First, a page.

6.08,4797.0,4.1014,8.09092,-36.2716
5.91,5315.0,-46.21263,84.37781,14.272
... 330,000 more entries ...
The result is a nice CSV file. Download full CSV

I loaded the data into Godot using a custom import plugin. There are some weird things there, mainly that you can't use .csv extension because it will try to create a translation table, so you need to use .txt or similar instead. Even if you try to change the import mode away from translation table, Godot will just crash instead. The import plugin I used creates a PackedArray out of each of the columns of the CSV, for small size on disk and quick loading.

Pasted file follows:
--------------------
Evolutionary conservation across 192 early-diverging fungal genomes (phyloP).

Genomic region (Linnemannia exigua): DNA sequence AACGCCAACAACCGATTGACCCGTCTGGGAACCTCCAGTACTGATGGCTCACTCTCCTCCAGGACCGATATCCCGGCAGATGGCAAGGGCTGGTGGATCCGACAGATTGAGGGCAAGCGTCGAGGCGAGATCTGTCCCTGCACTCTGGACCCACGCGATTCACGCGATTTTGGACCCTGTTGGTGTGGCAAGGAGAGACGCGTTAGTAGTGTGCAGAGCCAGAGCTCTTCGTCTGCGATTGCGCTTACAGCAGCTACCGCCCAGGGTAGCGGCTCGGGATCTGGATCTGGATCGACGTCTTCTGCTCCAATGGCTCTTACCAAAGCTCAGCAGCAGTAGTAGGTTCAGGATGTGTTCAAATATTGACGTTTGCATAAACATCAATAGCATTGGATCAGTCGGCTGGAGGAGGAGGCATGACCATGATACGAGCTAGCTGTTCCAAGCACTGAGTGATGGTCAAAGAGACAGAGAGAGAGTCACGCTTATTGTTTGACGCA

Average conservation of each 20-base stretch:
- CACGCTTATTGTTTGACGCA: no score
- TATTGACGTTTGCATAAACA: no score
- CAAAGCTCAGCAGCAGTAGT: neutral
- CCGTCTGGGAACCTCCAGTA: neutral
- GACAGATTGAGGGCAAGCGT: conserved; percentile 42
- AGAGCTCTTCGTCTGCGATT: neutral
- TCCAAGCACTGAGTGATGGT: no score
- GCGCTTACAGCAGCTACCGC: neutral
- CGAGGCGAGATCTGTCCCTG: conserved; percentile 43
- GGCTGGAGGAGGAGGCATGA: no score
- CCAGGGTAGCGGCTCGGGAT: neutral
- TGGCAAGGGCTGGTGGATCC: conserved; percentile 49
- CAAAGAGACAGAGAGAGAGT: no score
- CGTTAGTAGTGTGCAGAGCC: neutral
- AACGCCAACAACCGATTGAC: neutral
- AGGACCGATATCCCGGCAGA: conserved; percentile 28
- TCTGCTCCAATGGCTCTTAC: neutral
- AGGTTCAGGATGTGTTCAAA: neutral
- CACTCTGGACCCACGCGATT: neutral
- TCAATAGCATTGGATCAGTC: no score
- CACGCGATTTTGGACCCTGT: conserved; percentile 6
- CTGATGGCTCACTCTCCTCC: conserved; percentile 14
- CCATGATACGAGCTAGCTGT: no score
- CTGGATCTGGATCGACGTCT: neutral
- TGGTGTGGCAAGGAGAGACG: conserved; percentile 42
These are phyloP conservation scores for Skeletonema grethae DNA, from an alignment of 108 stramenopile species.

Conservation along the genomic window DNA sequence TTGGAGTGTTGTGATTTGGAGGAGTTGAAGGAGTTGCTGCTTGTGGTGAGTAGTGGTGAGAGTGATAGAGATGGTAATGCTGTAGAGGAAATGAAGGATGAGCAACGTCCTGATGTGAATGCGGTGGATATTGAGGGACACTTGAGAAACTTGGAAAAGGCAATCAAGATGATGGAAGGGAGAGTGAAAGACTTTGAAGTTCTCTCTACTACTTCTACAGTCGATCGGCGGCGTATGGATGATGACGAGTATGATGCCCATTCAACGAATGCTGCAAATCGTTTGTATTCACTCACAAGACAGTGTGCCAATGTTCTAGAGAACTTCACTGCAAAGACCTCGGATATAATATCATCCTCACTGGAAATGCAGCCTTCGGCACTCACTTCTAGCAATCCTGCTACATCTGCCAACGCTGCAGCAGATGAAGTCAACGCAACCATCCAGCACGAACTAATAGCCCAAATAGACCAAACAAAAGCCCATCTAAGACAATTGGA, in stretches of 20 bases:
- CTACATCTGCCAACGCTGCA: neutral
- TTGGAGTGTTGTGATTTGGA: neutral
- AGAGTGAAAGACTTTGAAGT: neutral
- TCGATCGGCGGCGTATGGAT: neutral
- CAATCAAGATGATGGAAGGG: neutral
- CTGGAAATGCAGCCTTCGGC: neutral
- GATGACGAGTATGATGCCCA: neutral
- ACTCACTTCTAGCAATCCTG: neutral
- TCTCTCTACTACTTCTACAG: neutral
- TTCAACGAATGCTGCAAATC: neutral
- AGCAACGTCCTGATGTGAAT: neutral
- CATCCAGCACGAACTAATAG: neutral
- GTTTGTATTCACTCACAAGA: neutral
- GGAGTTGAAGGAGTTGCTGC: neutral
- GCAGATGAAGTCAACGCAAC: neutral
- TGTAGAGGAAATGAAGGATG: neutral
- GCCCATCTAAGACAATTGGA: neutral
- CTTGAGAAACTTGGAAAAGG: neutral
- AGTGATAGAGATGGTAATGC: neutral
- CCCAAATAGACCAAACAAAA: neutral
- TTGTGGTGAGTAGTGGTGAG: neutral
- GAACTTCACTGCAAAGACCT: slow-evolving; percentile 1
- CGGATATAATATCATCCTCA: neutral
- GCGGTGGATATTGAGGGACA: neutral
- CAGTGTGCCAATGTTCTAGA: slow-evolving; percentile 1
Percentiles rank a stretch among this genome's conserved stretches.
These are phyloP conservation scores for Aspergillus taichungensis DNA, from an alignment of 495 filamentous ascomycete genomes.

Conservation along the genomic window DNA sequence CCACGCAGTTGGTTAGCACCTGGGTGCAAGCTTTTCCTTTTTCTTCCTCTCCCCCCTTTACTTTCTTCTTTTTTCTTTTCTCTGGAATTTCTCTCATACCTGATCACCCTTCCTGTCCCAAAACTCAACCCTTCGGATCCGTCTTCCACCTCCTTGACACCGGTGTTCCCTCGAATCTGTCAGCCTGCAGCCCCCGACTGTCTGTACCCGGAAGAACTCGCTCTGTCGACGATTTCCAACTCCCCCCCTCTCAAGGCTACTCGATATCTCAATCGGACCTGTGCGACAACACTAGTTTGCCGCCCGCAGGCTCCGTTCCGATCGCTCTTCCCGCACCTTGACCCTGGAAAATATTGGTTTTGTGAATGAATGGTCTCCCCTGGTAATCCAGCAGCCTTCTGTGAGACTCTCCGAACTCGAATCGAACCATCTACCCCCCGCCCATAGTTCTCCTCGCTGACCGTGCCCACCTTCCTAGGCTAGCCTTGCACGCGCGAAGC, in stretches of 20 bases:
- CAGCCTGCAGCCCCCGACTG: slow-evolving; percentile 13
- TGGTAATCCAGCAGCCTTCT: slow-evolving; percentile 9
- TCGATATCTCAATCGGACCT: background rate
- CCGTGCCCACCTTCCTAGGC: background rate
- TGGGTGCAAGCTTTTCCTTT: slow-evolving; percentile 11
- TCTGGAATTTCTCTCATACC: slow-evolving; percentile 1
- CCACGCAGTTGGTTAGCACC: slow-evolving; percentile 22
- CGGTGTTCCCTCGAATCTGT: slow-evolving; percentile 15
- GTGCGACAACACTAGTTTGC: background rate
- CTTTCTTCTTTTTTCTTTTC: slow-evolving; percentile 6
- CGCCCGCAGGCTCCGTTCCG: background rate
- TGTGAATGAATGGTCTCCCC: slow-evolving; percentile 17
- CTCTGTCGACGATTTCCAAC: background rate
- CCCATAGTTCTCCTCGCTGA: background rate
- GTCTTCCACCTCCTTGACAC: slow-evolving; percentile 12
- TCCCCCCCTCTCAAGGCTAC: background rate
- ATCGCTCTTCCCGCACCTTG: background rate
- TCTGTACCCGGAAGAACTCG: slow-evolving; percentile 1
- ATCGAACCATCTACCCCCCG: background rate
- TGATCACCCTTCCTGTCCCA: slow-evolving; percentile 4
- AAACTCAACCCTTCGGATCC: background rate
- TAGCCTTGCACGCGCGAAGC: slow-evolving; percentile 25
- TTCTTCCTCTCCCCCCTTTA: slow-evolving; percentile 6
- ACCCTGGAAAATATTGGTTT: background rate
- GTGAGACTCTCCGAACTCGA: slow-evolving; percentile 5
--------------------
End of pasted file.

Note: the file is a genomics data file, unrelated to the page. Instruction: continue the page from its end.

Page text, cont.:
At runtime I calculate luminosity from absolute magnitude using the formula pow(10.0, (4.74 - magnitude) / 2.5), and then pass the data to the starlight addon.

log10 L=4.74M2.5log_{10} \space L = \frac{4.74 - M}{ 2.5}

I also added some code that only renders stars that have an apparent magnitude of less than 20. This drops the number of rendered stars from 330,000 down to 29,000. If you want to simulate stars visible to the naked eye, then you'll be using a value more like 6.5, and end up with a number more like 10,000 (depending on where you place the viewer).

The vantage point I use isn't Earth, so I have to recalculate the apparent magnitude from the absolute magnitude. This can be done by adding log10(dist) * 5 + 5 to the absolute magnitude, where the distance is in parsecs. Or to put it in math, where mm is apparent magnitude, MM is absolute magnitude, and dpcd_{pc} is distance in parsecs: